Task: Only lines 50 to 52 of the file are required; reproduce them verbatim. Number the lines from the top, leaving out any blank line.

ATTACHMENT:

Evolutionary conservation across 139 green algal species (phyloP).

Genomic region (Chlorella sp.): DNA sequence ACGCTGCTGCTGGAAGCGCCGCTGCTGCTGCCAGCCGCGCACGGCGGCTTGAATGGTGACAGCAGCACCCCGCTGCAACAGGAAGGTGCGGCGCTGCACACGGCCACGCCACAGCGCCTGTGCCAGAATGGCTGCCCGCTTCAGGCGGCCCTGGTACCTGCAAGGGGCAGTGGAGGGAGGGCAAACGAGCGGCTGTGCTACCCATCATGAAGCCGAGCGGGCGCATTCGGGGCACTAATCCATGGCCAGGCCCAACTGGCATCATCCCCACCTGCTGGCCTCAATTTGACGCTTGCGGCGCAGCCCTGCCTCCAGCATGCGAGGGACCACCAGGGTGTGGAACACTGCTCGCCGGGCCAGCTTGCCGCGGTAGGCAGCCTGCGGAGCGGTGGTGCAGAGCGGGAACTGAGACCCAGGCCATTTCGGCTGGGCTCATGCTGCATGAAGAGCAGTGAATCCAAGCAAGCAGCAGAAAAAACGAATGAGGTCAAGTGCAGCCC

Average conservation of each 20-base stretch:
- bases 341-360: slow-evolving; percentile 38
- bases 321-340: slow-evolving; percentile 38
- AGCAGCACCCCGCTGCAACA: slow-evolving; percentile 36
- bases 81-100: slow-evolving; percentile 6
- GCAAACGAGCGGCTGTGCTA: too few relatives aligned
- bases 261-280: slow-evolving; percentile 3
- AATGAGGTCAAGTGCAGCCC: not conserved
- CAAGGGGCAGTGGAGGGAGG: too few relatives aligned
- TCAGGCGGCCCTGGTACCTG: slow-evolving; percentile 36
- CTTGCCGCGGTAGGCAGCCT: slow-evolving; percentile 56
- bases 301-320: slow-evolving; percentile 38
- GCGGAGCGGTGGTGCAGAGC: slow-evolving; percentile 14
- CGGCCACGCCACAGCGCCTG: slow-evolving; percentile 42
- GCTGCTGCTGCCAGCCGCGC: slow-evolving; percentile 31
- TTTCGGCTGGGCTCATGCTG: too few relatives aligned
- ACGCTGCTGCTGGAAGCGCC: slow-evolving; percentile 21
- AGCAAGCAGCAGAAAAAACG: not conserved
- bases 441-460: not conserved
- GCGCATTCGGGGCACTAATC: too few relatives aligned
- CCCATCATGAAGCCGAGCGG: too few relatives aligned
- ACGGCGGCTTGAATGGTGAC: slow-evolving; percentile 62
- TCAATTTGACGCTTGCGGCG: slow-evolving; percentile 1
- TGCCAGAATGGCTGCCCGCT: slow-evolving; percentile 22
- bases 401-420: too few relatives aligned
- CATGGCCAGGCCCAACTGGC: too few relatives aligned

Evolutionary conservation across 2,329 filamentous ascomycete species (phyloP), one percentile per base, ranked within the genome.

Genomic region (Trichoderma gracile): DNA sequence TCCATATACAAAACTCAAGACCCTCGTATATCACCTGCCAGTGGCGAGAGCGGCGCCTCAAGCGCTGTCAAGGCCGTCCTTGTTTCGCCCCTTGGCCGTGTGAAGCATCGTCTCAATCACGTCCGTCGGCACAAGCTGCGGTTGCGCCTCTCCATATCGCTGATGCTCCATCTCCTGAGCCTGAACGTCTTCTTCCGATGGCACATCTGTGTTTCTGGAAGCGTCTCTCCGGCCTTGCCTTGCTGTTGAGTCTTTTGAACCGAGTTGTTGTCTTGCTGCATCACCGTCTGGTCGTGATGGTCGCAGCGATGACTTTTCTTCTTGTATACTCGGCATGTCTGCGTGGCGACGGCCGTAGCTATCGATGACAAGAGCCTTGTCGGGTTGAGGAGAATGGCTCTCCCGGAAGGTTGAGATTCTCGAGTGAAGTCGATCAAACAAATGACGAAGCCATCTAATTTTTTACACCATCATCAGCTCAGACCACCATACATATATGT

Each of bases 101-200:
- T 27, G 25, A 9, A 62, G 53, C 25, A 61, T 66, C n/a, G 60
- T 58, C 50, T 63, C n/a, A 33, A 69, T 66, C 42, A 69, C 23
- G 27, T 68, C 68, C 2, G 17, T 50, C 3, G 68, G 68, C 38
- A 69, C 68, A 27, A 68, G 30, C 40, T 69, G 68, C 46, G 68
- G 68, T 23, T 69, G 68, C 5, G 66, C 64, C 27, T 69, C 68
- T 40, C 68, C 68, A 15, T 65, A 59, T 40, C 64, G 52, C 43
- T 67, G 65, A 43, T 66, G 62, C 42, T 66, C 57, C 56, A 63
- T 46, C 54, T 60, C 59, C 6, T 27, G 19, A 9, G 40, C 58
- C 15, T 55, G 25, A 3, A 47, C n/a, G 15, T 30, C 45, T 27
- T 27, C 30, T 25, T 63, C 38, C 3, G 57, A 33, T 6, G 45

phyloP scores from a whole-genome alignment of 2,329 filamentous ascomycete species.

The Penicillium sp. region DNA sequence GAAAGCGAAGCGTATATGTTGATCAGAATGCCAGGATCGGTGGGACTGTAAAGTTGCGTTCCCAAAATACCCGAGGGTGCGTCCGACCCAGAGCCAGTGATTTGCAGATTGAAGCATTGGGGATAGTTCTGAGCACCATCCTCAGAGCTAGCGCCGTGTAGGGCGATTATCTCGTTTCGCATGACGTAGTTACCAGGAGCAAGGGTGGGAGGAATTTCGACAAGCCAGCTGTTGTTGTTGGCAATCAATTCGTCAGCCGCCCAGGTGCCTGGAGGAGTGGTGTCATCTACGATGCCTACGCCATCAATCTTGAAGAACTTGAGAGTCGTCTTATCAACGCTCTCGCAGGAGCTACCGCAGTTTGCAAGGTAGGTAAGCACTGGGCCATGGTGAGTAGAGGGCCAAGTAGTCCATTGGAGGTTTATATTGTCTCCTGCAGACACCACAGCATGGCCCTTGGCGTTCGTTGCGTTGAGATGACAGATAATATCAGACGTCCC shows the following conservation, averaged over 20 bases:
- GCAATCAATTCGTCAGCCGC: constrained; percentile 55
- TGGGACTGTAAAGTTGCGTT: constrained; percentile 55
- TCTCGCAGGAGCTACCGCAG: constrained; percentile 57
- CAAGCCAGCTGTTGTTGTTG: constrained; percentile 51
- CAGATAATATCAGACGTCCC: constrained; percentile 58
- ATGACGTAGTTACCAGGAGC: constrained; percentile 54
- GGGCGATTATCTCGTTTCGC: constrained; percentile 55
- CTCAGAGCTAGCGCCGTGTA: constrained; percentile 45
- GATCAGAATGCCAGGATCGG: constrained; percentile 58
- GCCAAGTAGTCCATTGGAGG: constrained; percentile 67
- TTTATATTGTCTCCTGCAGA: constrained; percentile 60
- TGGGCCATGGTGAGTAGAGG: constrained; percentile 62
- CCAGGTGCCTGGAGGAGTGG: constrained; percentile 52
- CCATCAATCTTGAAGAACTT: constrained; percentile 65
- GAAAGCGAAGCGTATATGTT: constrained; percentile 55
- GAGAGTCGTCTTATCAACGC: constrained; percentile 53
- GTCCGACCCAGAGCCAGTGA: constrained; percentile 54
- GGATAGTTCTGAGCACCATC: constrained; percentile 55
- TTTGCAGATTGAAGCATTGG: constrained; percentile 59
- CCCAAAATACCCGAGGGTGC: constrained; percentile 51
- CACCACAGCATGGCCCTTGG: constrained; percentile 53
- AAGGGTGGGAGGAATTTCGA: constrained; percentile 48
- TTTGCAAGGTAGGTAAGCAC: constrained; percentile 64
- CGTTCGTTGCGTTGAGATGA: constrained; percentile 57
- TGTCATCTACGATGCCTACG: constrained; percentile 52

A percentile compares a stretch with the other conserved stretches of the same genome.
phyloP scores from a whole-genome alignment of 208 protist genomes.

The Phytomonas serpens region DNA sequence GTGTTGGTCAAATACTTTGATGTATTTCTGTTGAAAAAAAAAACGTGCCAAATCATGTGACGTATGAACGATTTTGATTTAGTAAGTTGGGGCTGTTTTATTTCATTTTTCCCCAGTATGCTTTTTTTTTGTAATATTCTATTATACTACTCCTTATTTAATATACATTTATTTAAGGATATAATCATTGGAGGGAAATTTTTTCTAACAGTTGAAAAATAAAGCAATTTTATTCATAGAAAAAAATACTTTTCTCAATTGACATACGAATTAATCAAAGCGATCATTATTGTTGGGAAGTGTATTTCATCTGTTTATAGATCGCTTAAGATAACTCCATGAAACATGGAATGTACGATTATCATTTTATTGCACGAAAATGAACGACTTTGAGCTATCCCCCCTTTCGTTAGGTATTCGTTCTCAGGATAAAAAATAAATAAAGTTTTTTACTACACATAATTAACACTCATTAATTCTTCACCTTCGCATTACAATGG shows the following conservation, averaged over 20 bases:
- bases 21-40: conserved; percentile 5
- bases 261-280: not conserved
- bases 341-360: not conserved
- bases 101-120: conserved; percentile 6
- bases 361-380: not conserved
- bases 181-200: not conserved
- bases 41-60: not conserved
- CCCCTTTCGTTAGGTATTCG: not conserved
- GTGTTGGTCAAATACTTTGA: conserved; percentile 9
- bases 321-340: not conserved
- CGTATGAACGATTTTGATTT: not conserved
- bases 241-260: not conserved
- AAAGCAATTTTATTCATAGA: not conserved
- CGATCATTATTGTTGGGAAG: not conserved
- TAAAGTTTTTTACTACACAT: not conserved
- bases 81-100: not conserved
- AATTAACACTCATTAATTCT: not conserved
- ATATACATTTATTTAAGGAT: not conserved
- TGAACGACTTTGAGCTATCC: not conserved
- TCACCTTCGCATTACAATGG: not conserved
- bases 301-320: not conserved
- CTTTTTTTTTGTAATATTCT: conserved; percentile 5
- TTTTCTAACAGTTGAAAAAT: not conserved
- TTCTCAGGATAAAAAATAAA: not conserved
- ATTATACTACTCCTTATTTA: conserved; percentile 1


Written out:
- GGGCGATTATCTCGTTTCGC: constrained; percentile 55
- CTCAGAGCTAGCGCCGTGTA: constrained; percentile 45
- GATCAGAATGCCAGGATCGG: constrained; percentile 58